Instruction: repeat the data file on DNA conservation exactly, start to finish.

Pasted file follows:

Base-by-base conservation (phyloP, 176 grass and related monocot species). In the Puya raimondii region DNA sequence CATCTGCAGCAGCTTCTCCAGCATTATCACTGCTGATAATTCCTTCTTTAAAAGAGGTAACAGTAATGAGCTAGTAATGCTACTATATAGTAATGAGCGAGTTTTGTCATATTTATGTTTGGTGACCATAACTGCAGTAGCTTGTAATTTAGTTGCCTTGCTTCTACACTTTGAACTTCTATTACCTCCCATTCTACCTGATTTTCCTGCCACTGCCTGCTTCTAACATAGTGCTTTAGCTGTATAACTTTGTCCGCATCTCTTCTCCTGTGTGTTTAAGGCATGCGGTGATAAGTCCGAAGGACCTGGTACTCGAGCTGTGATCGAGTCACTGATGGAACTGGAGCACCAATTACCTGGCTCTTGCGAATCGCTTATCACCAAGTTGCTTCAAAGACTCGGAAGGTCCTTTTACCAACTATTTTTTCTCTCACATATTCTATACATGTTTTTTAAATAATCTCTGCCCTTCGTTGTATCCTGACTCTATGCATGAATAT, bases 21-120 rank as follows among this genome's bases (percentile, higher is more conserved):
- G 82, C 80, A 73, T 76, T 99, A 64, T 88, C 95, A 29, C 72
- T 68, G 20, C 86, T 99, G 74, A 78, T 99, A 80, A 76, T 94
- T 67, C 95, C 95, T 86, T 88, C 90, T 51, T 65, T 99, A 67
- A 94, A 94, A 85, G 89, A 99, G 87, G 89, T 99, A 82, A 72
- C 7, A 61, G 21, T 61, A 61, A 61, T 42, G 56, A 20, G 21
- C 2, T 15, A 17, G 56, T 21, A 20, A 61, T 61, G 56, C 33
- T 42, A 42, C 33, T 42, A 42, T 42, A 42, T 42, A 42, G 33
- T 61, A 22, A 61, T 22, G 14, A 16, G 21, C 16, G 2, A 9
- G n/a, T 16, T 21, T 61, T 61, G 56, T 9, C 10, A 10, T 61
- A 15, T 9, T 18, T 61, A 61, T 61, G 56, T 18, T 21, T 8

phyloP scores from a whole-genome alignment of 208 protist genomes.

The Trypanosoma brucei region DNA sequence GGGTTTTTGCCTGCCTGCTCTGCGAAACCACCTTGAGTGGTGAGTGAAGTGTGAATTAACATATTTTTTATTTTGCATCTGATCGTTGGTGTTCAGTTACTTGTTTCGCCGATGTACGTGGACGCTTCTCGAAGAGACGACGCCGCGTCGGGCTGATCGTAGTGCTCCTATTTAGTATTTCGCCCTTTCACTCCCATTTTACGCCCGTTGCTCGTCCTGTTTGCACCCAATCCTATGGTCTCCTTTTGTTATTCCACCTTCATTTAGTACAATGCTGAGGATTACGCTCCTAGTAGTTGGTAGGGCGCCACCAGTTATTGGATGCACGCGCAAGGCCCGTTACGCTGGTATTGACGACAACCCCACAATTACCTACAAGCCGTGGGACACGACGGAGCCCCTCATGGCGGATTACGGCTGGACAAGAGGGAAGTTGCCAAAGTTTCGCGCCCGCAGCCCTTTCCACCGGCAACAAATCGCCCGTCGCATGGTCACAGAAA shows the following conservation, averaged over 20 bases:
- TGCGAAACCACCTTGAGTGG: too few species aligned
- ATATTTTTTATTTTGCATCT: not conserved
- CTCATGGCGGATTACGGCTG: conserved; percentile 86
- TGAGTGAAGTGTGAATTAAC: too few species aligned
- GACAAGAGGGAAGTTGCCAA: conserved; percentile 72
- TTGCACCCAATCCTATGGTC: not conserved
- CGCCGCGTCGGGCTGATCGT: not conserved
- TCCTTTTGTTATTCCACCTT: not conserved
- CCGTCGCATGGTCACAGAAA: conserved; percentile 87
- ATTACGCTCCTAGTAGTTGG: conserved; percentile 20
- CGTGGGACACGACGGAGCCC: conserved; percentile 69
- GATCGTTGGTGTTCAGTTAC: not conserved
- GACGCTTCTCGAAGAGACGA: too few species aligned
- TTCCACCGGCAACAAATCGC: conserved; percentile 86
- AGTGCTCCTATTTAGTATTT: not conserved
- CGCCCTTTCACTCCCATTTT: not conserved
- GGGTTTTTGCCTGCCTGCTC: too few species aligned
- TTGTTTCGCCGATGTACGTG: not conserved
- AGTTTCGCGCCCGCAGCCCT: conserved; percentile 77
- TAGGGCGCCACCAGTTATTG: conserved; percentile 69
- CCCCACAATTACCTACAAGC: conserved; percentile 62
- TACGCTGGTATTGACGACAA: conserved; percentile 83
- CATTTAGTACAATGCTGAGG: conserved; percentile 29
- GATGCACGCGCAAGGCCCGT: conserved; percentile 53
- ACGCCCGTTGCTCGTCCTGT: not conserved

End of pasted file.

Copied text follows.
Base-by-base conservation (phyloP, 176 grass and related monocot species). In the Puya raimondii region DNA sequence CATCTGCAGCAGCTTCTCCAGCATTATCACTGCTGATAATTCCTTCTTTAAAAGAGGTAACAGTAATGAGCTAGTAATGCTACTATATAGTAATGAGCGAGTTTTGTCATATTTATGTTTGGTGACCATAACTGCAGTAGCTTGTAATTTAGTTGCCTTGCTTCTACACTTTGAACTTCTATTACCTCCCATTCTACCTGATTTTCCTGCCACTGCCTGCTTCTAACATAGTGCTTTAGCTGTATAACTTTGTCCGCATCTCTTCTCCTGTGTGTTTAAGGCATGCGGTGATAAGTCCGAAGGACCTGGTACTCGAGCTGTGATCGAGTCACTGATGGAACTGGAGCACCAATTACCTGGCTCTTGCGAATCGCTTATCACCAAGTTGCTTCAAAGACTCGGAAGGTCCTTTTACCAACTATTTTTTCTCTCACATATTCTATACATGTTTTTTAAATAATCTCTGCCCTTCGTTGTATCCTGACTCTATGCATGAATAT, bases 21-120 rank as follows among this genome's bases (percentile, higher is more conserved):
- G 82, C 80, A 73, T 76, T 99, A 64, T 88, C 95, A 29, C 72
- T 68, G 20, C 86, T 99, G 74, A 78, T 99, A 80, A 76, T 94
- T 67, C 95, C 95, T 86, T 88, C 90, T 51, T 65, T 99, A 67
- A 94, A 94, A 85, G 89, A 99, G 87, G 89, T 99, A 82, A 72
- C 7, A 61, G 21, T 61, A 61, A 61, T 42, G 56, A 20, G 21
- C 2, T 15, A 17, G 56, T 21, A 20, A 61, T 61, G 56, C 33
- T 42, A 42, C 33, T 42, A 42, T 42, A 42, T 42, A 42, G 33
- T 61, A 22, A 61, T 22, G 14, A 16, G 21, C 16, G 2, A 9
- G n/a, T 16, T 21, T 61, T 61, G 56, T 9, C 10, A 10, T 61
- A 15, T 9, T 18, T 61, A 61, T 61, G 56, T 18, T 21, T 8

phyloP scores from a whole-genome alignment of 208 protist genomes.

The Trypanosoma brucei region DNA sequence GGGTTTTTGCCTGCCTGCTCTGCGAAACCACCTTGAGTGGTGAGTGAAGTGTGAATTAACATATTTTTTATTTTGCATCTGATCGTTGGTGTTCAGTTACTTGTTTCGCCGATGTACGTGGACGCTTCTCGAAGAGACGACGCCGCGTCGGGCTGATCGTAGTGCTCCTATTTAGTATTTCGCCCTTTCACTCCCATTTTACGCCCGTTGCTCGTCCTGTTTGCACCCAATCCTATGGTCTCCTTTTGTTATTCCACCTTCATTTAGTACAATGCTGAGGATTACGCTCCTAGTAGTTGGTAGGGCGCCACCAGTTATTGGATGCACGCGCAAGGCCCGTTACGCTGGTATTGACGACAACCCCACAATTACCTACAAGCCGTGGGACACGACGGAGCCCCTCATGGCGGATTACGGCTGGACAAGAGGGAAGTTGCCAAAGTTTCGCGCCCGCAGCCCTTTCCACCGGCAACAAATCGCCCGTCGCATGGTCACAGAAA shows the following conservation, averaged over 20 bases:
- TGCGAAACCACCTTGAGTGG: too few species aligned
- ATATTTTTTATTTTGCATCT: not conserved
- CTCATGGCGGATTACGGCTG: conserved; percentile 86
- TGAGTGAAGTGTGAATTAAC: too few species aligned
- GACAAGAGGGAAGTTGCCAA: conserved; percentile 72
- TTGCACCCAATCCTATGGTC: not conserved
- CGCCGCGTCGGGCTGATCGT: not conserved
- TCCTTTTGTTATTCCACCTT: not conserved
- CCGTCGCATGGTCACAGAAA: conserved; percentile 87
- ATTACGCTCCTAGTAGTTGG: conserved; percentile 20
- CGTGGGACACGACGGAGCCC: conserved; percentile 69
- GATCGTTGGTGTTCAGTTAC: not conserved
- GACGCTTCTCGAAGAGACGA: too few species aligned
- TTCCACCGGCAACAAATCGC: conserved; percentile 86
- AGTGCTCCTATTTAGTATTT: not conserved
- CGCCCTTTCACTCCCATTTT: not conserved
- GGGTTTTTGCCTGCCTGCTC: too few species aligned
- TTGTTTCGCCGATGTACGTG: not conserved
- AGTTTCGCGCCCGCAGCCCT: conserved; percentile 77
- TAGGGCGCCACCAGTTATTG: conserved; percentile 69
- CCCCACAATTACCTACAAGC: conserved; percentile 62
- TACGCTGGTATTGACGACAA: conserved; percentile 83
- CATTTAGTACAATGCTGAGG: conserved; percentile 29
- GATGCACGCGCAAGGCCCGT: conserved; percentile 53
- ACGCCCGTTGCTCGTCCTGT: not conserved